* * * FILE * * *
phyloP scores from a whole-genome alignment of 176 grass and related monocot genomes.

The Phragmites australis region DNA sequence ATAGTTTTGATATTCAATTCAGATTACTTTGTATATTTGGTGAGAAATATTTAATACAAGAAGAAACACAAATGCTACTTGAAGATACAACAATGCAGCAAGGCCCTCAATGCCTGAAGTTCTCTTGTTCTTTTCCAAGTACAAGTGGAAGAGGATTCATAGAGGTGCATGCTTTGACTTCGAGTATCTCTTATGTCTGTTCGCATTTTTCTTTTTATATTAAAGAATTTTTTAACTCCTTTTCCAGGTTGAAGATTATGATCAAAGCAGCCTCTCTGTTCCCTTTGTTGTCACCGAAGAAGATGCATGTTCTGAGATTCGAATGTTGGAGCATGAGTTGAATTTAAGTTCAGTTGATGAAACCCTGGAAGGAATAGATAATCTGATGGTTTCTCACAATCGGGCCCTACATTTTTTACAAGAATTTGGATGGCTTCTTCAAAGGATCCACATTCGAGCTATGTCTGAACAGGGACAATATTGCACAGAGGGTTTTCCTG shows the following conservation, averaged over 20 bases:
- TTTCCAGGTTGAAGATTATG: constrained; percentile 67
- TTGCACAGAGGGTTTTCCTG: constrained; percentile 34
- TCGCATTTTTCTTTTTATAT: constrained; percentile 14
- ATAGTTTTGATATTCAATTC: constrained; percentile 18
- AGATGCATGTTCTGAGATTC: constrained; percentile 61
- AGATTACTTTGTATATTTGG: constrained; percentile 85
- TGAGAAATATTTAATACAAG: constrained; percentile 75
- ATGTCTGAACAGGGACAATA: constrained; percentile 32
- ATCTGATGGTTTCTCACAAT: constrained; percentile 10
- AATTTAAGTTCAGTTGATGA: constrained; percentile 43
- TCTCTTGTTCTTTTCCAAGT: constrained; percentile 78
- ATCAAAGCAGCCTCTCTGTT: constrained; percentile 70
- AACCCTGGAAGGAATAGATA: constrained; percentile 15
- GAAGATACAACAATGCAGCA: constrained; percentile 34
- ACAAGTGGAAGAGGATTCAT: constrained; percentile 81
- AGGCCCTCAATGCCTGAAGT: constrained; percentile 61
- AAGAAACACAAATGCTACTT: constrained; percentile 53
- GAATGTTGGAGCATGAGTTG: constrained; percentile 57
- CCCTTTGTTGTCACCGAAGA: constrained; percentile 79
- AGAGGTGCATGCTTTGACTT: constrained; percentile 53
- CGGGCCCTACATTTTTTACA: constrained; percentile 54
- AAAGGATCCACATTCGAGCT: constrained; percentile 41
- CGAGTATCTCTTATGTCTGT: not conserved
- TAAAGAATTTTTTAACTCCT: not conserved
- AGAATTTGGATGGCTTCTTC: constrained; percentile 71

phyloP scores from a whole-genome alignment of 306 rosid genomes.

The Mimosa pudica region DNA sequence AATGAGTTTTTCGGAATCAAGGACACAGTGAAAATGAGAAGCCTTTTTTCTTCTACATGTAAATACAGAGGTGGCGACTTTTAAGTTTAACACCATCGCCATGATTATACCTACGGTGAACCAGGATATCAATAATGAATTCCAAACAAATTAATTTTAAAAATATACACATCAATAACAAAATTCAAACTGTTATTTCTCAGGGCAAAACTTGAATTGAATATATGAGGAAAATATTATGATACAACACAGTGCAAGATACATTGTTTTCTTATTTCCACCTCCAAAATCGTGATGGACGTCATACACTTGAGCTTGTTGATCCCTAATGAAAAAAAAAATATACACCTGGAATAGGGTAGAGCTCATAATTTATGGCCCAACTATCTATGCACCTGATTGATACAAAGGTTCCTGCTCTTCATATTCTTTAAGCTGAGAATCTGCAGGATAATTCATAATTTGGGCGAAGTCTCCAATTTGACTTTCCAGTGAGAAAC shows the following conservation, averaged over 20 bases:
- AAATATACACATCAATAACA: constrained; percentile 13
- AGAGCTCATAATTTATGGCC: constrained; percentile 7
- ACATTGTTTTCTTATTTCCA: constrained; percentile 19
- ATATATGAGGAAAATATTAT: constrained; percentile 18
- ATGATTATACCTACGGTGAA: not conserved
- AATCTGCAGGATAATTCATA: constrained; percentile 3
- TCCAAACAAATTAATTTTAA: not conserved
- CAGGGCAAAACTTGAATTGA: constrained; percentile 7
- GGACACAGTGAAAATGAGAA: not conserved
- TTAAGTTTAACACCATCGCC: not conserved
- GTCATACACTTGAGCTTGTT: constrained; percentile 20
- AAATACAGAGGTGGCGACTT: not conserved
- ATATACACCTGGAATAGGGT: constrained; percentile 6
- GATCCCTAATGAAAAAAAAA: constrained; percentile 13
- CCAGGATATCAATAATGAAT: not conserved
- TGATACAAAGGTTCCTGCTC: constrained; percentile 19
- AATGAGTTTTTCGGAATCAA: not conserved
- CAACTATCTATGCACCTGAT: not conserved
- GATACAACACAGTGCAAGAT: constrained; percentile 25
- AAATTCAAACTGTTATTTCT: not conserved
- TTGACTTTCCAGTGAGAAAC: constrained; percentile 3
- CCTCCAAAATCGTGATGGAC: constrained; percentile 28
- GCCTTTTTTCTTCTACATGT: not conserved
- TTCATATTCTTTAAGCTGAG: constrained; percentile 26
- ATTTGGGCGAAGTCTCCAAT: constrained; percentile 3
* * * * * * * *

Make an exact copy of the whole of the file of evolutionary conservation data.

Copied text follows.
phyloP scores from a whole-genome alignment of 176 grass and related monocot genomes.

The Phragmites australis region DNA sequence ATAGTTTTGATATTCAATTCAGATTACTTTGTATATTTGGTGAGAAATATTTAATACAAGAAGAAACACAAATGCTACTTGAAGATACAACAATGCAGCAAGGCCCTCAATGCCTGAAGTTCTCTTGTTCTTTTCCAAGTACAAGTGGAAGAGGATTCATAGAGGTGCATGCTTTGACTTCGAGTATCTCTTATGTCTGTTCGCATTTTTCTTTTTATATTAAAGAATTTTTTAACTCCTTTTCCAGGTTGAAGATTATGATCAAAGCAGCCTCTCTGTTCCCTTTGTTGTCACCGAAGAAGATGCATGTTCTGAGATTCGAATGTTGGAGCATGAGTTGAATTTAAGTTCAGTTGATGAAACCCTGGAAGGAATAGATAATCTGATGGTTTCTCACAATCGGGCCCTACATTTTTTACAAGAATTTGGATGGCTTCTTCAAAGGATCCACATTCGAGCTATGTCTGAACAGGGACAATATTGCACAGAGGGTTTTCCTG shows the following conservation, averaged over 20 bases:
- TTTCCAGGTTGAAGATTATG: constrained; percentile 67
- TTGCACAGAGGGTTTTCCTG: constrained; percentile 34
- TCGCATTTTTCTTTTTATAT: constrained; percentile 14
- ATAGTTTTGATATTCAATTC: constrained; percentile 18
- AGATGCATGTTCTGAGATTC: constrained; percentile 61
- AGATTACTTTGTATATTTGG: constrained; percentile 85
- TGAGAAATATTTAATACAAG: constrained; percentile 75
- ATGTCTGAACAGGGACAATA: constrained; percentile 32
- ATCTGATGGTTTCTCACAAT: constrained; percentile 10
- AATTTAAGTTCAGTTGATGA: constrained; percentile 43
- TCTCTTGTTCTTTTCCAAGT: constrained; percentile 78
- ATCAAAGCAGCCTCTCTGTT: constrained; percentile 70
- AACCCTGGAAGGAATAGATA: constrained; percentile 15
- GAAGATACAACAATGCAGCA: constrained; percentile 34
- ACAAGTGGAAGAGGATTCAT: constrained; percentile 81
- AGGCCCTCAATGCCTGAAGT: constrained; percentile 61
- AAGAAACACAAATGCTACTT: constrained; percentile 53
- GAATGTTGGAGCATGAGTTG: constrained; percentile 57
- CCCTTTGTTGTCACCGAAGA: constrained; percentile 79
- AGAGGTGCATGCTTTGACTT: constrained; percentile 53
- CGGGCCCTACATTTTTTACA: constrained; percentile 54
- AAAGGATCCACATTCGAGCT: constrained; percentile 41
- CGAGTATCTCTTATGTCTGT: not conserved
- TAAAGAATTTTTTAACTCCT: not conserved
- AGAATTTGGATGGCTTCTTC: constrained; percentile 71

phyloP scores from a whole-genome alignment of 306 rosid genomes.

The Mimosa pudica region DNA sequence AATGAGTTTTTCGGAATCAAGGACACAGTGAAAATGAGAAGCCTTTTTTCTTCTACATGTAAATACAGAGGTGGCGACTTTTAAGTTTAACACCATCGCCATGATTATACCTACGGTGAACCAGGATATCAATAATGAATTCCAAACAAATTAATTTTAAAAATATACACATCAATAACAAAATTCAAACTGTTATTTCTCAGGGCAAAACTTGAATTGAATATATGAGGAAAATATTATGATACAACACAGTGCAAGATACATTGTTTTCTTATTTCCACCTCCAAAATCGTGATGGACGTCATACACTTGAGCTTGTTGATCCCTAATGAAAAAAAAAATATACACCTGGAATAGGGTAGAGCTCATAATTTATGGCCCAACTATCTATGCACCTGATTGATACAAAGGTTCCTGCTCTTCATATTCTTTAAGCTGAGAATCTGCAGGATAATTCATAATTTGGGCGAAGTCTCCAATTTGACTTTCCAGTGAGAAAC shows the following conservation, averaged over 20 bases:
- AAATATACACATCAATAACA: constrained; percentile 13
- AGAGCTCATAATTTATGGCC: constrained; percentile 7
- ACATTGTTTTCTTATTTCCA: constrained; percentile 19
- ATATATGAGGAAAATATTAT: constrained; percentile 18
- ATGATTATACCTACGGTGAA: not conserved
- AATCTGCAGGATAATTCATA: constrained; percentile 3
- TCCAAACAAATTAATTTTAA: not conserved
- CAGGGCAAAACTTGAATTGA: constrained; percentile 7
- GGACACAGTGAAAATGAGAA: not conserved
- TTAAGTTTAACACCATCGCC: not conserved
- GTCATACACTTGAGCTTGTT: constrained; percentile 20
- AAATACAGAGGTGGCGACTT: not conserved
- ATATACACCTGGAATAGGGT: constrained; percentile 6
- GATCCCTAATGAAAAAAAAA: constrained; percentile 13
- CCAGGATATCAATAATGAAT: not conserved
- TGATACAAAGGTTCCTGCTC: constrained; percentile 19
- AATGAGTTTTTCGGAATCAA: not conserved
- CAACTATCTATGCACCTGAT: not conserved
- GATACAACACAGTGCAAGAT: constrained; percentile 25
- AAATTCAAACTGTTATTTCT: not conserved
- TTGACTTTCCAGTGAGAAAC: constrained; percentile 3
- CCTCCAAAATCGTGATGGAC: constrained; percentile 28
- GCCTTTTTTCTTCTACATGT: not conserved
- TTCATATTCTTTAAGCTGAG: constrained; percentile 26
- ATTTGGGCGAAGTCTCCAAT: constrained; percentile 3